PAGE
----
Earlier this year, St. Regis Hotels & Resorts in Asia-Pacific launched “House of Celebration”, a series
of limited-edition reimaginings of the timeless and storied rituals of the Astors that draw from haute couture runways with a distinct theme for each of the four seasons. When I visit The St. Regis Shanghai Jingan, the theme is autumn’s “A Celebration of Culture”.

Four Seasons Hotel Suzhou

At their best, hotels are both a reflection and an extension of their destination, a window into a place waiting to be explored. Most importantly, they have a sense of place, grounded in the neighbourhoods they are found. So goes the ethos of the Four Seasons, whose hotels (there are more than 100 spanning 47 countries) have, since the brand’s inception more than six decades ago, remained individual and styled to reflect their specific locations. But even so, when your car pulls up to the grand porte cochère of the Four Seasons Hotel Suzhou – newly opened in partnership with Sun Hung Kai Properties – you could be forgiven for forgetting momentarily just where you are.

Just a stone’s throw to the west of Shanghai (an hour by car and 23 minutes by bullet train), Suzhou
feels a world away. Lest we forget, this is the city that the Venetian merchant and adventurer Marco Polo once described as “heaven on Earth”. But any lapses in memory are quickly remedied by homegrown hints scattered throughout the 9-hectare private island retreat on Jinji Lake: penjing (the ancient art of miniature landscapes) accents, intricate latticework and su xiu (the most revered of the four main styles of Chinese embroidery) adorn walls and furnishings like pingfeng (folding screens) and cushions.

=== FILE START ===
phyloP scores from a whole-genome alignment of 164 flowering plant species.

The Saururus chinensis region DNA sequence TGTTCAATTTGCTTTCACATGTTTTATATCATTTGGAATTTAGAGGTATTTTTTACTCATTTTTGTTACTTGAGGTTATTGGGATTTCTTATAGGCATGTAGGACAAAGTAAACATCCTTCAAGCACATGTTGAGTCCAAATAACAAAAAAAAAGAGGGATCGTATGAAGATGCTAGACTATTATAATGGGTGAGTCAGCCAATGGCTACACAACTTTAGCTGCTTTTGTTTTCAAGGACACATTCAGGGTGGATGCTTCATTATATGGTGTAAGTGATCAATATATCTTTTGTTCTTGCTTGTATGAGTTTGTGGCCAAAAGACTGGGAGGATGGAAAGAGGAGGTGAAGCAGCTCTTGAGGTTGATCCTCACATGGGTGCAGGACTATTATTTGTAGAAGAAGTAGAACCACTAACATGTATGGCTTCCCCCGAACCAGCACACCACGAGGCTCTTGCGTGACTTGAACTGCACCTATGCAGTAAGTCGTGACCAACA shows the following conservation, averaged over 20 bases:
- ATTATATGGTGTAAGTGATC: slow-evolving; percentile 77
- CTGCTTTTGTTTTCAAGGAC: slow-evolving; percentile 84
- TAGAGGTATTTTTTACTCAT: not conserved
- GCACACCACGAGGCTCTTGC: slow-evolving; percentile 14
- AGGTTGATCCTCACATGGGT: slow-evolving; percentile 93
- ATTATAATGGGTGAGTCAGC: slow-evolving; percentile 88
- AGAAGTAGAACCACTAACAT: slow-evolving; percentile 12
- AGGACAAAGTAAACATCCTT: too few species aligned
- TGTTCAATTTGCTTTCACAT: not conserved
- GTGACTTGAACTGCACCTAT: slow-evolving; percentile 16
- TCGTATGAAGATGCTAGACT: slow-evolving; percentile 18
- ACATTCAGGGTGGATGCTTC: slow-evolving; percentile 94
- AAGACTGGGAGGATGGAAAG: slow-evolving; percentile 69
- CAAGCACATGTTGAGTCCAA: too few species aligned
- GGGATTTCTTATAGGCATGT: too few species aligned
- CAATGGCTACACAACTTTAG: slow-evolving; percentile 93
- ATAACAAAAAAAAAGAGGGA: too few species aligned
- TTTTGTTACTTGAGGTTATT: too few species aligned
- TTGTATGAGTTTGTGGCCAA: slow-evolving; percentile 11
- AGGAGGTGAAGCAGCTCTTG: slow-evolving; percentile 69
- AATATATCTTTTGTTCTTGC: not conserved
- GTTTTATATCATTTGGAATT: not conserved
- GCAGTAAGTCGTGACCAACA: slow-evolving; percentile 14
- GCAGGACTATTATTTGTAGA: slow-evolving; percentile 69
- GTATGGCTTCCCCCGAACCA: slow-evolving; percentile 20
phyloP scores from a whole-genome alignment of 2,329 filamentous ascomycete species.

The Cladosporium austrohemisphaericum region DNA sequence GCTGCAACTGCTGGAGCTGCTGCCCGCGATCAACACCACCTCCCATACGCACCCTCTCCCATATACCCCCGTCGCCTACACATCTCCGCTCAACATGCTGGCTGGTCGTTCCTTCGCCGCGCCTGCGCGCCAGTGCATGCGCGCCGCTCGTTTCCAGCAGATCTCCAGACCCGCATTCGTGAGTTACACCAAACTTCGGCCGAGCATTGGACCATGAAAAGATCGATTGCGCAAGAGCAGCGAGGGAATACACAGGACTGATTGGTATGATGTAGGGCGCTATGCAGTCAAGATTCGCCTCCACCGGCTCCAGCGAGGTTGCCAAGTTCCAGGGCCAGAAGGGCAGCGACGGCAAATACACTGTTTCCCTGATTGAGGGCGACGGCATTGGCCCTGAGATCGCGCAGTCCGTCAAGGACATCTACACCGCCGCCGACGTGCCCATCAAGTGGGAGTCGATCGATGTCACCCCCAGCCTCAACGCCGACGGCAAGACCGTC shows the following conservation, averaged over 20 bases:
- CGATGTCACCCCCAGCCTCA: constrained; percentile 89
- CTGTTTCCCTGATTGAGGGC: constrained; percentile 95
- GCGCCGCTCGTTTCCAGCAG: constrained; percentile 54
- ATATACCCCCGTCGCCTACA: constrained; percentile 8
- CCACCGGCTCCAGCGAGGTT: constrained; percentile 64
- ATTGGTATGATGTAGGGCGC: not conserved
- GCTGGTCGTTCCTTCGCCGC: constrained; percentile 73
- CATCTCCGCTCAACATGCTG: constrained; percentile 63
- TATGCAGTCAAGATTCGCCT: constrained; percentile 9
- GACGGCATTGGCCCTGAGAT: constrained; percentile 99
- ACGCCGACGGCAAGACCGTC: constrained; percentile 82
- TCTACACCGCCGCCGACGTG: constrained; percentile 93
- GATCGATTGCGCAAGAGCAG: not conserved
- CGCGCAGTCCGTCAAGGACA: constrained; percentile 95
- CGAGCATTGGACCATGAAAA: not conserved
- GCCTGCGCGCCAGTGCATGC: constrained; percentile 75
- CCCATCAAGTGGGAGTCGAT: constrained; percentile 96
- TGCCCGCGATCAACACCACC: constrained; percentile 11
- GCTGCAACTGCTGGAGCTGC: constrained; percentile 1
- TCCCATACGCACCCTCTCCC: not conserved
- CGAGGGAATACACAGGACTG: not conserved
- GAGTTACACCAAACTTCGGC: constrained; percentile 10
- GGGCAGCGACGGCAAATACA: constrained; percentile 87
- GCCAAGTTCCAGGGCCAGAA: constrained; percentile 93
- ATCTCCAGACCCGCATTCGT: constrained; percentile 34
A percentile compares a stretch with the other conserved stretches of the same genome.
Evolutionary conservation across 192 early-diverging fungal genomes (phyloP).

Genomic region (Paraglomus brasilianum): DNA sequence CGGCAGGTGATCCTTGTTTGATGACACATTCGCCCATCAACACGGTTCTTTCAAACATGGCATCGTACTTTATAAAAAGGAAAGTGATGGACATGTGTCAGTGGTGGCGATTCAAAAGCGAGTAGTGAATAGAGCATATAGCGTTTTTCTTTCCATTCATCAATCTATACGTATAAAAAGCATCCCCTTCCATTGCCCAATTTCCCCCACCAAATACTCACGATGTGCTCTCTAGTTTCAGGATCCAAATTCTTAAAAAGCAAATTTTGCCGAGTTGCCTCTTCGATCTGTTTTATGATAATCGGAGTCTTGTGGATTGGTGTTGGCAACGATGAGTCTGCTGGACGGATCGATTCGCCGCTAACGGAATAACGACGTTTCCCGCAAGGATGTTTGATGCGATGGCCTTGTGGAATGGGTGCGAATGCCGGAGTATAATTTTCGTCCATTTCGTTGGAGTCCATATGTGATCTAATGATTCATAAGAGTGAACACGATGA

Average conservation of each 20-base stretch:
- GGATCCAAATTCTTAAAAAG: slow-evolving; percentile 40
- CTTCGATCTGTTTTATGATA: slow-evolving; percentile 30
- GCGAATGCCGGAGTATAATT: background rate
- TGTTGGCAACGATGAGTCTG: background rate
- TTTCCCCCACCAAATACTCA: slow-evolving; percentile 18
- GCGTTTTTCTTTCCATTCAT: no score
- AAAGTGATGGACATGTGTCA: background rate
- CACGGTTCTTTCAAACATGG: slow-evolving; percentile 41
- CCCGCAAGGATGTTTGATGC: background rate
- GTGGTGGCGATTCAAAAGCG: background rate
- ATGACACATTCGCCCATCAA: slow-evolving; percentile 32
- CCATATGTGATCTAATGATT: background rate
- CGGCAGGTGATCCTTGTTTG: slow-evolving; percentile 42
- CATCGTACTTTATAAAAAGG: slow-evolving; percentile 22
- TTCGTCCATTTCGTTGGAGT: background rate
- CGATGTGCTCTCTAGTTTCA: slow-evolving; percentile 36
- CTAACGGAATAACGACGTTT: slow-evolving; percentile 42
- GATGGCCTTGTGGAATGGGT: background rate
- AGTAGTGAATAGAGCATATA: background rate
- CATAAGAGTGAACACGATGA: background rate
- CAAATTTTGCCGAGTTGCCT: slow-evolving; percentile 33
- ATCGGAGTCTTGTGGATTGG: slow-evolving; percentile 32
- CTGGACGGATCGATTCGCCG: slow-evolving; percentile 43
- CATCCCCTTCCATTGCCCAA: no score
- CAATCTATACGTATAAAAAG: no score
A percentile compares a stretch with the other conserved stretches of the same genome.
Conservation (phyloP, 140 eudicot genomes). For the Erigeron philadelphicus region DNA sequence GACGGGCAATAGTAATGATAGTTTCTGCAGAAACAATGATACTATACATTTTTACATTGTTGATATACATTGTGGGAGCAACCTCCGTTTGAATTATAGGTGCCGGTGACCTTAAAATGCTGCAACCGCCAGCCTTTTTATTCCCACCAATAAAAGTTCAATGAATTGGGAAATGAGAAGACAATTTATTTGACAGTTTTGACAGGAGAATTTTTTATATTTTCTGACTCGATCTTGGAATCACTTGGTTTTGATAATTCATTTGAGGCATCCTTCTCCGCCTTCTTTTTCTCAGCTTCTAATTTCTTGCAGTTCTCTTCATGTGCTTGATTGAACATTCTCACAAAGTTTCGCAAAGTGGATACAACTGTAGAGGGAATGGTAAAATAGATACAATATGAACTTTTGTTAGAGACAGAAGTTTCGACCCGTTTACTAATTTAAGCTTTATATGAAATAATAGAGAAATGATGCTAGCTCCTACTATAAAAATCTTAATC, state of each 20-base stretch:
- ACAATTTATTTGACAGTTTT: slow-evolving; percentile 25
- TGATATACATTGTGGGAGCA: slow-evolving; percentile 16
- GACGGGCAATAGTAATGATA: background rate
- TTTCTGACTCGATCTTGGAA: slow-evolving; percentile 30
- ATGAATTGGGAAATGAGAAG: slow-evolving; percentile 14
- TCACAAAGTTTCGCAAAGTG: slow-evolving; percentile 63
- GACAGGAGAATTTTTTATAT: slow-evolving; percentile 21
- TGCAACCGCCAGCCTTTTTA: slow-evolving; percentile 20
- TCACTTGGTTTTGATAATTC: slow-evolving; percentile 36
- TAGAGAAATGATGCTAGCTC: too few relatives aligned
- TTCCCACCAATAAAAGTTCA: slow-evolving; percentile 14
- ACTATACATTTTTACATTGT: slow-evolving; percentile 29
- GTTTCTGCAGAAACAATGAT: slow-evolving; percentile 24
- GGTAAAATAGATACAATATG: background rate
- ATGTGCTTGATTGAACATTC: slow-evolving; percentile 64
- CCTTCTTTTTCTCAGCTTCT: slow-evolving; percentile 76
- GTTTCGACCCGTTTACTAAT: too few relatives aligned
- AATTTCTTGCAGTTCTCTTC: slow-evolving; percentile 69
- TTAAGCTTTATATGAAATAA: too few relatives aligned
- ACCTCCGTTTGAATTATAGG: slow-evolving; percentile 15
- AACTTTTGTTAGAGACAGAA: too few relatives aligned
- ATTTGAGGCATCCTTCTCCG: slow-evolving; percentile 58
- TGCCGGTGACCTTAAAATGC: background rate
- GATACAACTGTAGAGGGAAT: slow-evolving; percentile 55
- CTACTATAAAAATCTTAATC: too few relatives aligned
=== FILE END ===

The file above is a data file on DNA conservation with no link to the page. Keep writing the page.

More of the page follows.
The gardens here are another talking point, landscaped to resemble Suzhou’s UNESCO World Heritage classical gardens, whose origins can be traced back to the 6th century BC when the city was founded as the capital of the state of Wu. Recreations of nature in miniature (ponds and streams represent lakes and rivers, rocks symbolise mountains and plants stand in for forests), they served as a retreat for the cultivated, who believed the gardens, through their artistic perfection and meditative nature, could help cultivate an even temperament.

While that is yet to be determined, what I do know is they make for a lovely morning walk. Your eyes are never at rest. Scenery changes with every step, in the manner of traditional Chinese scroll paintings, which unfurl in a continuous narrative. Surprises await around every corner, the garden only revealing its secrets the longer, and more slowly, you wander through it. At the Four Seasons, there are cushioned rattan chairs dotted along the main pathway for those who wish instead to take in the peace and serenity of it all while sitting down to a cup of tea.